How everyday astrophysics is done
After all those big discoveries of the latest years (LIGO’s gravitational waves, or NASA’s TRAPPIST system, for example) I felt the need to explain how normal everyday astrophysics is dealt with. To explain the little things behind any discovery, and the scientific journey between seeing something odd in the sky and explaining it with science. A thing that, I must say, is one of the best experiences I have ever had in my life as an astrophysicist during my stay in Jaén University working with a high energy galactic sources research group. I’m going to tell the story of TYC 3683-985-1, a remarkable star. For short I will use “the object” or “the star”.
It all begun in one of those long long nights at the observatory. We were tracking a number of objects in the sky every night, to see subtle brightness changes in four filters, infrared blue green and red, hoping to see something unusual. Those objects were close to X rays and gamma rays sources (whose locations are publicly accessible from a number of space telescopes websites), usually linked with black hole or neutron star related phenomena. We were looking for high energy sources in our galactic vicinity, principally microquasars. A microquasar is a medium size black hole entangled in orbit with a star. If they both get too close part of the star will be “sucked” to the black hole, forming an accretion disc around the black hole. In this scenario matter is so highly accelerated in the vicinity of the black hole that starts heating and ripping itself, forming a charged plasma of electrons, protons and all sort of particles. Those electrons may be ejected from the system at close to light speeds, emitting X rays in the process. If this happens in a supermassive black hole we call it a quasar. If this happens in a black hole-star binary system, with medium sized objects, it’s a microquasar. Those are very rare and understanding them can be really helpful for both galactic formation theories, star formation theories and also gravitational theories themselves. And they have a clear signature in the form of brightness dips as the system spins and the star eclipses the black hole or vice versa. So looking for variable stars near or in top of gamma ray sources were our starting point.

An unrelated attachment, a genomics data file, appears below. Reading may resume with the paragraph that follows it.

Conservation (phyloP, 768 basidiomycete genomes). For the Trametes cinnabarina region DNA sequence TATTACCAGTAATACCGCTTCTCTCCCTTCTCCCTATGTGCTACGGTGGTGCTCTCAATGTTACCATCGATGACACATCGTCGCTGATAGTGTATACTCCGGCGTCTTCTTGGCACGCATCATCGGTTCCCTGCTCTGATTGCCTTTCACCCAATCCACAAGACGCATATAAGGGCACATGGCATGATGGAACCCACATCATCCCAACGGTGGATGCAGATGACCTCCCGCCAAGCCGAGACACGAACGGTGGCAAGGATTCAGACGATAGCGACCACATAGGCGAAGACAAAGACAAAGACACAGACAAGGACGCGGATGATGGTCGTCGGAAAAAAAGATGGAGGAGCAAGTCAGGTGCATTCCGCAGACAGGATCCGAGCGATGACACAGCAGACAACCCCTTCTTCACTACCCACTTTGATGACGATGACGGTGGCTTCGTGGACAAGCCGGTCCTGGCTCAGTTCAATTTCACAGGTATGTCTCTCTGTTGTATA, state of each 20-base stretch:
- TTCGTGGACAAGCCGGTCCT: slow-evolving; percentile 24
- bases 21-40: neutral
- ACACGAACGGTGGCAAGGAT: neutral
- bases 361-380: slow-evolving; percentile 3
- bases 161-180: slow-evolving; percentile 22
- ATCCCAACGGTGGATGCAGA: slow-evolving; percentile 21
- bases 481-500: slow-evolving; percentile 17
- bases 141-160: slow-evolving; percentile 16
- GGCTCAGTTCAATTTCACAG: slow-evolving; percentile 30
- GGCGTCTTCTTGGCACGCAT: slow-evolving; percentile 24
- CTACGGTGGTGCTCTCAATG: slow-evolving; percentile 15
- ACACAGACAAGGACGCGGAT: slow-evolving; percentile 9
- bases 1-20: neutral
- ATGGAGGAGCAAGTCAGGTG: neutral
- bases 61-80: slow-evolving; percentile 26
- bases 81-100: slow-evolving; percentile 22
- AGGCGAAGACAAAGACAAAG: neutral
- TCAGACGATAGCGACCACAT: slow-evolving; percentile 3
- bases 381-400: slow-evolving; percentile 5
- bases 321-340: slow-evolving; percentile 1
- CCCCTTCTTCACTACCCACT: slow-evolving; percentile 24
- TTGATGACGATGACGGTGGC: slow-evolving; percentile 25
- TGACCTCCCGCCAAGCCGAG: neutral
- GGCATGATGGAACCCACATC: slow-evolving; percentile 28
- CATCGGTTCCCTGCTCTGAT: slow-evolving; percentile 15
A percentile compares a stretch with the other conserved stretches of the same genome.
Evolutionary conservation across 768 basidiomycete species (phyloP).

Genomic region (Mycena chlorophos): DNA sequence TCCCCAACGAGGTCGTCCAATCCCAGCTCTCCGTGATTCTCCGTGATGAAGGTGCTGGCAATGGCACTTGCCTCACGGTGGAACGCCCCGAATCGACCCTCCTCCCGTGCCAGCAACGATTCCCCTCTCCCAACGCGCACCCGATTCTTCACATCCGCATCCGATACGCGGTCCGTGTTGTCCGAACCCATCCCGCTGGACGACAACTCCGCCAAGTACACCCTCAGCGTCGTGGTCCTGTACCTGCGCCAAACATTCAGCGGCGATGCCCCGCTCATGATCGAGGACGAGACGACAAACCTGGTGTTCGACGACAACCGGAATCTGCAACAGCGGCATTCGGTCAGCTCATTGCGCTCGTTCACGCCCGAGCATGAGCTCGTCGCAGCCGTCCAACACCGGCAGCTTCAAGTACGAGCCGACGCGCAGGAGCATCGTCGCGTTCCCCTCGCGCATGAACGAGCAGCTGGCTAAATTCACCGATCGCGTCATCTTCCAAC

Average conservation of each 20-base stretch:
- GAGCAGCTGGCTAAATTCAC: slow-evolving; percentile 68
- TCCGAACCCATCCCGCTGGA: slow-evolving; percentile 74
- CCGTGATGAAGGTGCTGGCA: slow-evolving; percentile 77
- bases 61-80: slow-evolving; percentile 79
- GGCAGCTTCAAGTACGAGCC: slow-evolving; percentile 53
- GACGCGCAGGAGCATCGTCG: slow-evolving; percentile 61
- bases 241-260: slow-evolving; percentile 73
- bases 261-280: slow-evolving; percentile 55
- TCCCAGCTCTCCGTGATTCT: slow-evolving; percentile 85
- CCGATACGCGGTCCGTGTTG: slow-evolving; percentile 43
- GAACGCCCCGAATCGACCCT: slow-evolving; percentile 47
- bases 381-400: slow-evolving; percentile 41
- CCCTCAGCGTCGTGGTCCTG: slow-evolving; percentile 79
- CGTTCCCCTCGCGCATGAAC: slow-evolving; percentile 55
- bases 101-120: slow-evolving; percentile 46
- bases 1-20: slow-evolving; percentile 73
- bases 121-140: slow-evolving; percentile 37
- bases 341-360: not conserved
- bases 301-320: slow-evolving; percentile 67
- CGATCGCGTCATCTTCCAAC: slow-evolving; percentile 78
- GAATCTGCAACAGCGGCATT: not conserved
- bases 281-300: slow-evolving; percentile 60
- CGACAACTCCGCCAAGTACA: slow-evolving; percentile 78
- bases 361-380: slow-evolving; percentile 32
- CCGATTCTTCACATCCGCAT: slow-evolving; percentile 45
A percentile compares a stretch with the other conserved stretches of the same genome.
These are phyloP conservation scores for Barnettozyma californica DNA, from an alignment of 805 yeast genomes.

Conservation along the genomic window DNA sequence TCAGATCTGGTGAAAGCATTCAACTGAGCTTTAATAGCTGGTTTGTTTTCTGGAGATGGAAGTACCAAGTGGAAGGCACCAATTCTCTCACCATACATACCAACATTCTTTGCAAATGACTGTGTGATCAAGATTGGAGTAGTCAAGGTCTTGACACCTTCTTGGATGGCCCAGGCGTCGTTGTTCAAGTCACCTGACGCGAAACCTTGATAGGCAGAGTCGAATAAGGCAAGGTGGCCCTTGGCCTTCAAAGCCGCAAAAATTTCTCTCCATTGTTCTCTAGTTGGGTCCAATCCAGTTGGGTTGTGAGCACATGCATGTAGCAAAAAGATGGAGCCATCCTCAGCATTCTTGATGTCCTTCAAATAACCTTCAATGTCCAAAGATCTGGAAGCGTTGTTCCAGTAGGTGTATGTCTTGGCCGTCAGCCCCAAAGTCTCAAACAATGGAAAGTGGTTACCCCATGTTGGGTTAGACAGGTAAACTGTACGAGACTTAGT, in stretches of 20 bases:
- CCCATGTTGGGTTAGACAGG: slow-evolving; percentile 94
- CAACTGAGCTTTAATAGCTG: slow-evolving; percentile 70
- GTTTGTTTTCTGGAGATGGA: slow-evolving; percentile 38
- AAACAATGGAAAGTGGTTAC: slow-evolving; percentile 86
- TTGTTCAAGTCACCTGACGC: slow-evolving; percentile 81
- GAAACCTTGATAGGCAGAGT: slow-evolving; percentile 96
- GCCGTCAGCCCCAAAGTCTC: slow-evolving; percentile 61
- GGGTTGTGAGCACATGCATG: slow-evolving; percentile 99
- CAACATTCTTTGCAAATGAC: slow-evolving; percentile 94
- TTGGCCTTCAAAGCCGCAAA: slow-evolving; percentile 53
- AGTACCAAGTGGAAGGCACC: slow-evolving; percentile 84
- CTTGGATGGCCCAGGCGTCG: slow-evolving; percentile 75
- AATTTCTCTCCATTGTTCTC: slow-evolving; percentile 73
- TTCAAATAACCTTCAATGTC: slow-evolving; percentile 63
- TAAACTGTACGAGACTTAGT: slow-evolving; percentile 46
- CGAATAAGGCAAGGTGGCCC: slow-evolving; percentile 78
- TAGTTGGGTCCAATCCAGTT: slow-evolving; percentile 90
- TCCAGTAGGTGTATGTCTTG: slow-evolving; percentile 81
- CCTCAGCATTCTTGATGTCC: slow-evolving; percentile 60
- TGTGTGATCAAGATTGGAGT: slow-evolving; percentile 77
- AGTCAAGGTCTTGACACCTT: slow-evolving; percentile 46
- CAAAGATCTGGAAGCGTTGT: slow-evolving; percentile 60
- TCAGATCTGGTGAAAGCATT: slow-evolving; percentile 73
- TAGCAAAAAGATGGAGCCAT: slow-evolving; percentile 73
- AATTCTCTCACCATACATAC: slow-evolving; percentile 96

And we saw something odd 1. We detected an object with a periodic brightness dip of 70 days. It all came up after several months of observations. That was odd. The dip itself was big enough to consider that something is in the way of the star and us, but the shape of the curve of light as time goes by simply didn’t made any sense. It was all flat and then suddently sharply decreased, and sharply increased. There was no easy model to explain that particular light curve. Comparing the light flux in several wavelengths one can deduce a lot about a star. Our object was thought to be a Be star, thats a B-type star with some kind of envelope of hot gases that would make the infrared light intensity slightly rise above an usual B star. To understand the nature of the object we needed to asses the possibility of an envelope of that kind. If a compact object (say, a black hole or a neutron star) travels trough that envelope some of the gases will be accreted and X rays and gamma rays will be emitted as explained before, explaining those sources seen just near our object.
To measure this one has to “correct” the light that the telescope sees, as it is being modified by the galactic medium. Just as the atmosphere makes the sun more red than it really is, the galactic clouds of gasses (mainly hydrogen) makes things more red than they should be. Astronomers have maps of those clouds and, by knowing the position of a particular star in the galaxy one can estimate the amount of hydrogen that the light crosses from that point to us, so you can correct the light fluxes. This is a process called de-redening. Once it is done you can plot the average amount of light that the star emits in the frequencies that you are measuring. Remember, filters red green blue and infrared, and compare their corrected values to the expected ones from a normal B star. If there is some infrared excess, then you can assume that the star has a hot gas envelope. And that is a key element in making it shine in gamma rays if there is a compact object nearby. We did that and yes, the star had this kind of envelope. Wow. But something did not fit. The period. 70-ish days. This implies that the objects are not that close. The faster the period of the dips, the faster they eclipse each other, and the closer and faster they spin each other. If a black hole is submerged in the envelope of the star it has to be really nearby, and the 70 day period invalidates that. It all changed one night…